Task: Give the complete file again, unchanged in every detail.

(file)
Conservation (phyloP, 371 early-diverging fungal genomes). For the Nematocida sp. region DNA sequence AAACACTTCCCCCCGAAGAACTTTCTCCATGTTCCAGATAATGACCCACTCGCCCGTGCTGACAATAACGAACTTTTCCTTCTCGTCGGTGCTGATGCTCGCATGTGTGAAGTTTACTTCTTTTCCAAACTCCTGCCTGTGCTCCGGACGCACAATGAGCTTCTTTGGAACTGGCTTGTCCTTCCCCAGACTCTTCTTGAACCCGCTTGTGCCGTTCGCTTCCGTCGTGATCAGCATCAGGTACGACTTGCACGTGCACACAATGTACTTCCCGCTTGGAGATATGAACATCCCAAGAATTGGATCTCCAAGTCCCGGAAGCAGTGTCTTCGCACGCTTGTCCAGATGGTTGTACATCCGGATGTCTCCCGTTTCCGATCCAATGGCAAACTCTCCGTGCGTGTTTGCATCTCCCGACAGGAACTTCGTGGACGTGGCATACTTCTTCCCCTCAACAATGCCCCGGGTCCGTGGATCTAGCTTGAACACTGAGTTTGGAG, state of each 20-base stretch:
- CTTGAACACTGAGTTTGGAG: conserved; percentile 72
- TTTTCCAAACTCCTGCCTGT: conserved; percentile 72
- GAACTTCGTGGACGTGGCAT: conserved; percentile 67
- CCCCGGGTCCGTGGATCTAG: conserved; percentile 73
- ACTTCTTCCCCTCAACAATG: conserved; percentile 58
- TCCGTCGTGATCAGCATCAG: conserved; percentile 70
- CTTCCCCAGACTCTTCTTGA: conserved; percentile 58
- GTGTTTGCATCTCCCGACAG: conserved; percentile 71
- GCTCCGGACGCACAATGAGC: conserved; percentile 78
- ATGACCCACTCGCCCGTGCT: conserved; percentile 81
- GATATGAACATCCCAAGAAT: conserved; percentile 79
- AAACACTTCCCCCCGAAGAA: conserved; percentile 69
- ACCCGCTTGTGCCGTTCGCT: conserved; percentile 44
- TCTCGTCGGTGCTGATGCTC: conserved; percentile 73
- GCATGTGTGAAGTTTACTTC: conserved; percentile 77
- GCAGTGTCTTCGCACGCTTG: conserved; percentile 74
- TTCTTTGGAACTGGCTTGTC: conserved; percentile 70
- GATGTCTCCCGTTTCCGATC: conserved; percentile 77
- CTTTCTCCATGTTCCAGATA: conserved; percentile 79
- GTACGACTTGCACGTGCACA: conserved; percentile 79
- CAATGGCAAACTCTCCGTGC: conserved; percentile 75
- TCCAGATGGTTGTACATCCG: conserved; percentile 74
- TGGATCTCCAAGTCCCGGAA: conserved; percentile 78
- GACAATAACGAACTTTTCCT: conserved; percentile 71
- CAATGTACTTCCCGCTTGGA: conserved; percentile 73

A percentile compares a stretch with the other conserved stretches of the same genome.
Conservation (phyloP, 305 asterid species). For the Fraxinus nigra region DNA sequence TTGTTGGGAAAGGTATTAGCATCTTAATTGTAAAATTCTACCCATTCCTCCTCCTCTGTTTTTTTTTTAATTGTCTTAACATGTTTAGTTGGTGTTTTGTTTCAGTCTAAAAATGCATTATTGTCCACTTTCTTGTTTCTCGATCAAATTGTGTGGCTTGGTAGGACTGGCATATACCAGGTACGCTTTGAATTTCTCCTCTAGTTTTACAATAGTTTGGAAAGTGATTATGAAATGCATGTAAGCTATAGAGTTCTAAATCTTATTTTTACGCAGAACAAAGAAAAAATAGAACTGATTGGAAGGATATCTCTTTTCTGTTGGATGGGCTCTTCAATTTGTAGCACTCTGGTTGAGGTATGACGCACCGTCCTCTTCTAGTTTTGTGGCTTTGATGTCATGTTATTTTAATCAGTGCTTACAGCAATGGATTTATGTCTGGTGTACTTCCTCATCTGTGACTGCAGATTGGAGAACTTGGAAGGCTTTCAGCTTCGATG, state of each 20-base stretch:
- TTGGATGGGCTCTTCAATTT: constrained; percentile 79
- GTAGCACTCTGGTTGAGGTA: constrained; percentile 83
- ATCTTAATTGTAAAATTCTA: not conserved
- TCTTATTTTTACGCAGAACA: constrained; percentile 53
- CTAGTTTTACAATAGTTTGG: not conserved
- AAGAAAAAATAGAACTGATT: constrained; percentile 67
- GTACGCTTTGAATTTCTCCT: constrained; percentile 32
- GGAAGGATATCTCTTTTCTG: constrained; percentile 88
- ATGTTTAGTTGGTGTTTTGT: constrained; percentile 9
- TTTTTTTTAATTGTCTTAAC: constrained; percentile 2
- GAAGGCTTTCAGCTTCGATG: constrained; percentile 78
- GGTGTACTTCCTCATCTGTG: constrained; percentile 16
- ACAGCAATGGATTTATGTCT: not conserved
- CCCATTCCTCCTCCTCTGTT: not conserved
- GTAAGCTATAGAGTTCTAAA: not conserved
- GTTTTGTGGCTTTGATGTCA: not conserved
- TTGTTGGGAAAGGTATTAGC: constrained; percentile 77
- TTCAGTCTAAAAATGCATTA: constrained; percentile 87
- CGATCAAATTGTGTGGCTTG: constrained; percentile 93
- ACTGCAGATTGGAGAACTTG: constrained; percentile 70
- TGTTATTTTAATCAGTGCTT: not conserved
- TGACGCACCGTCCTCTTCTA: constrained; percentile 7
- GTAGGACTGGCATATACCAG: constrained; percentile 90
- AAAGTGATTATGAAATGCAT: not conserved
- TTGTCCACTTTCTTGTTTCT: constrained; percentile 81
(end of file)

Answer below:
Conservation (phyloP, 371 early-diverging fungal genomes). For the Nematocida sp. region DNA sequence AAACACTTCCCCCCGAAGAACTTTCTCCATGTTCCAGATAATGACCCACTCGCCCGTGCTGACAATAACGAACTTTTCCTTCTCGTCGGTGCTGATGCTCGCATGTGTGAAGTTTACTTCTTTTCCAAACTCCTGCCTGTGCTCCGGACGCACAATGAGCTTCTTTGGAACTGGCTTGTCCTTCCCCAGACTCTTCTTGAACCCGCTTGTGCCGTTCGCTTCCGTCGTGATCAGCATCAGGTACGACTTGCACGTGCACACAATGTACTTCCCGCTTGGAGATATGAACATCCCAAGAATTGGATCTCCAAGTCCCGGAAGCAGTGTCTTCGCACGCTTGTCCAGATGGTTGTACATCCGGATGTCTCCCGTTTCCGATCCAATGGCAAACTCTCCGTGCGTGTTTGCATCTCCCGACAGGAACTTCGTGGACGTGGCATACTTCTTCCCCTCAACAATGCCCCGGGTCCGTGGATCTAGCTTGAACACTGAGTTTGGAG, state of each 20-base stretch:
- CTTGAACACTGAGTTTGGAG: conserved; percentile 72
- TTTTCCAAACTCCTGCCTGT: conserved; percentile 72
- GAACTTCGTGGACGTGGCAT: conserved; percentile 67
- CCCCGGGTCCGTGGATCTAG: conserved; percentile 73
- ACTTCTTCCCCTCAACAATG: conserved; percentile 58
- TCCGTCGTGATCAGCATCAG: conserved; percentile 70
- CTTCCCCAGACTCTTCTTGA: conserved; percentile 58
- GTGTTTGCATCTCCCGACAG: conserved; percentile 71
- GCTCCGGACGCACAATGAGC: conserved; percentile 78
- ATGACCCACTCGCCCGTGCT: conserved; percentile 81
- GATATGAACATCCCAAGAAT: conserved; percentile 79
- AAACACTTCCCCCCGAAGAA: conserved; percentile 69
- ACCCGCTTGTGCCGTTCGCT: conserved; percentile 44
- TCTCGTCGGTGCTGATGCTC: conserved; percentile 73
- GCATGTGTGAAGTTTACTTC: conserved; percentile 77
- GCAGTGTCTTCGCACGCTTG: conserved; percentile 74
- TTCTTTGGAACTGGCTTGTC: conserved; percentile 70
- GATGTCTCCCGTTTCCGATC: conserved; percentile 77
- CTTTCTCCATGTTCCAGATA: conserved; percentile 79
- GTACGACTTGCACGTGCACA: conserved; percentile 79
- CAATGGCAAACTCTCCGTGC: conserved; percentile 75
- TCCAGATGGTTGTACATCCG: conserved; percentile 74
- TGGATCTCCAAGTCCCGGAA: conserved; percentile 78
- GACAATAACGAACTTTTCCT: conserved; percentile 71
- CAATGTACTTCCCGCTTGGA: conserved; percentile 73

A percentile compares a stretch with the other conserved stretches of the same genome.
Conservation (phyloP, 305 asterid species). For the Fraxinus nigra region DNA sequence TTGTTGGGAAAGGTATTAGCATCTTAATTGTAAAATTCTACCCATTCCTCCTCCTCTGTTTTTTTTTTAATTGTCTTAACATGTTTAGTTGGTGTTTTGTTTCAGTCTAAAAATGCATTATTGTCCACTTTCTTGTTTCTCGATCAAATTGTGTGGCTTGGTAGGACTGGCATATACCAGGTACGCTTTGAATTTCTCCTCTAGTTTTACAATAGTTTGGAAAGTGATTATGAAATGCATGTAAGCTATAGAGTTCTAAATCTTATTTTTACGCAGAACAAAGAAAAAATAGAACTGATTGGAAGGATATCTCTTTTCTGTTGGATGGGCTCTTCAATTTGTAGCACTCTGGTTGAGGTATGACGCACCGTCCTCTTCTAGTTTTGTGGCTTTGATGTCATGTTATTTTAATCAGTGCTTACAGCAATGGATTTATGTCTGGTGTACTTCCTCATCTGTGACTGCAGATTGGAGAACTTGGAAGGCTTTCAGCTTCGATG, state of each 20-base stretch:
- TTGGATGGGCTCTTCAATTT: constrained; percentile 79
- GTAGCACTCTGGTTGAGGTA: constrained; percentile 83
- ATCTTAATTGTAAAATTCTA: not conserved
- TCTTATTTTTACGCAGAACA: constrained; percentile 53
- CTAGTTTTACAATAGTTTGG: not conserved
- AAGAAAAAATAGAACTGATT: constrained; percentile 67
- GTACGCTTTGAATTTCTCCT: constrained; percentile 32
- GGAAGGATATCTCTTTTCTG: constrained; percentile 88
- ATGTTTAGTTGGTGTTTTGT: constrained; percentile 9
- TTTTTTTTAATTGTCTTAAC: constrained; percentile 2
- GAAGGCTTTCAGCTTCGATG: constrained; percentile 78
- GGTGTACTTCCTCATCTGTG: constrained; percentile 16
- ACAGCAATGGATTTATGTCT: not conserved
- CCCATTCCTCCTCCTCTGTT: not conserved
- GTAAGCTATAGAGTTCTAAA: not conserved
- GTTTTGTGGCTTTGATGTCA: not conserved
- TTGTTGGGAAAGGTATTAGC: constrained; percentile 77
- TTCAGTCTAAAAATGCATTA: constrained; percentile 87
- CGATCAAATTGTGTGGCTTG: constrained; percentile 93
- ACTGCAGATTGGAGAACTTG: constrained; percentile 70
- TGTTATTTTAATCAGTGCTT: not conserved
- TGACGCACCGTCCTCTTCTA: constrained; percentile 7
- GTAGGACTGGCATATACCAG: constrained; percentile 90
- AAAGTGATTATGAAATGCAT: not conserved
- TTGTCCACTTTCTTGTTTCT: constrained; percentile 81